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With such a world of mail-order opportunities to choose from on the Internet, how do you find what you want? And are some things better to buy than others?
The best way to get started is to buy something that's a known quantity, such as name-brand electronics, books, CDs, and DVDs. That way, you know it's going to be the same product no matter where you buy it.
Next, how do you find the merchant who has what you want at the best price? Start by looking at the Web sites of retailers you're familiar with. Then compare the prices you find with less familiar retailers with the help of comparison-shopping sites like Shopfind.com, eShop.com, or Buy.com. Type in the item you're looking for to get a list of sites that carry it and the various prices. Try to shop only at Web sites that are professionally designed and that meet certain criteria that tell you they are a legitimate business. (See the next page, "Spending Your E-Dollars Safely.")The Extras Add Up
As you shop, remember that additional charges like shipping and handling may drive up your price. Calculate shipping costs at the site or call the site's toll-free number for a quote. On the other hand, the total price may be lower than you expect thanks to free shipping, rebates, first-time-buyer offers, or frequent-purchase plans.
As you venture into merchandise that is less predictable, like clothes, be sure to look at the site's return policy. Can you get a full refund? Is there a time limit? Does the site charge a restocking fee? These policies should be posted clearly, but if you can't find them, call or e-mail the company. And always print out a copy of each purchase order with a confirmation number, and file it.
Under federal law, a company should ship your order within the time it advertises. If a deadline is not given, the law says the company should ship the product within 30 days. Companies must get your approval for delays or let you cancel the order for a refund.
For the most part virtual credit-card transactions are as safe as -- or safer than -- the real world (where thieves can find account numbers on receipts in the trash). But some crimes do occur on the Web. And with all the personal information Web sites collect, such as mailing and e-mail addresses, many online shoppers are concerned about privacy as well.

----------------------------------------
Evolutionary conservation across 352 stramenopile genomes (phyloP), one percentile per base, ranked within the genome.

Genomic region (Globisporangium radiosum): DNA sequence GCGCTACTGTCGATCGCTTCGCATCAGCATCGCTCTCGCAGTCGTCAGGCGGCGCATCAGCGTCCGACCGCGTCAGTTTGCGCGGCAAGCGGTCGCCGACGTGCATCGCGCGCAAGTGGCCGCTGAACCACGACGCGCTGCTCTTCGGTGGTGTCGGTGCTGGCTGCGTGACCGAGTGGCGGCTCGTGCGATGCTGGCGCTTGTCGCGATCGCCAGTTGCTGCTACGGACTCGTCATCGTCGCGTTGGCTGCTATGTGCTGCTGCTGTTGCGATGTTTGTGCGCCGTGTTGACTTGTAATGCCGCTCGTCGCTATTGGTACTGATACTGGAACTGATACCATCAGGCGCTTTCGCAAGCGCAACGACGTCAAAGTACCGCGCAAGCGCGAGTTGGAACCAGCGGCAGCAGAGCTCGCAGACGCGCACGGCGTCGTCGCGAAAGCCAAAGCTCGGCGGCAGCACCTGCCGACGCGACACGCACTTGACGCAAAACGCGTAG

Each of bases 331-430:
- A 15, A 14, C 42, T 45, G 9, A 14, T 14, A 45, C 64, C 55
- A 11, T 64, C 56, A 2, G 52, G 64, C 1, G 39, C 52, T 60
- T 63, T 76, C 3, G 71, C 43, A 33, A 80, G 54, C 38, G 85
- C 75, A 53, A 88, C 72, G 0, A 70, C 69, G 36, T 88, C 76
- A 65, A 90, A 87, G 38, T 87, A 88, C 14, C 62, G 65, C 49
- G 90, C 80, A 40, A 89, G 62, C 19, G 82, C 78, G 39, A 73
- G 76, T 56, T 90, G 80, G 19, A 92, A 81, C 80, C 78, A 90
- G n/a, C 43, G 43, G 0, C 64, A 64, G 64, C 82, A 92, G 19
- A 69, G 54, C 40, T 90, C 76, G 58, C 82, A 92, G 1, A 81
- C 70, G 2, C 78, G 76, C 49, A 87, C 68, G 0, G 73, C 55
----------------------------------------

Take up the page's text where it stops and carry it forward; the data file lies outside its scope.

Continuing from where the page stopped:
To save yourself hassles, the best thing you can do is try to find out with whom you're doing business. Even if you already know a company, their new e-stores may have different policies for issues like returns. And sometimes, of the items you want can be found only at a site you've never heard of. Luckily, credit card companies have a policy of not holding fraud victims responsible for anything over $50 charged without the cardholder's consent. And some sites even offer to pay that initial $50 if anything happens with your order.
If other individuals have access to your computer, don't allow any shopping site to save your registration information ("Remember me" or "Remember my password" options). And look for a few key signs as you shop online:Symbols of Trust
Always look for a seal from an independent monitor -- usually at the bottom of the Web site's home page -- which indicates that the merchant's practices are being monitored by a third party with no ties to that company. The top watchdogs include the Better Business Bureau Online (BBBOnLine), TRUSTe, and VeriSign.
Click the seals to make sure they're real and not just copied from some other site, advises BBBOnLine director Steve Salter.
Clicking the BBBOnLine Reliability Seal should take you to the company's reliability report. Thousands of sites have been awarded this seal, which means the site has been in business for at least one year, has been evaluated for truth in advertising and transaction trustworthiness, a Better Business Bureau representative visited the company's physical office, and the proprietors have agreed to participate in dispute-resolution procedures. Their Privacy Seal means the site will safeguard the information you give them.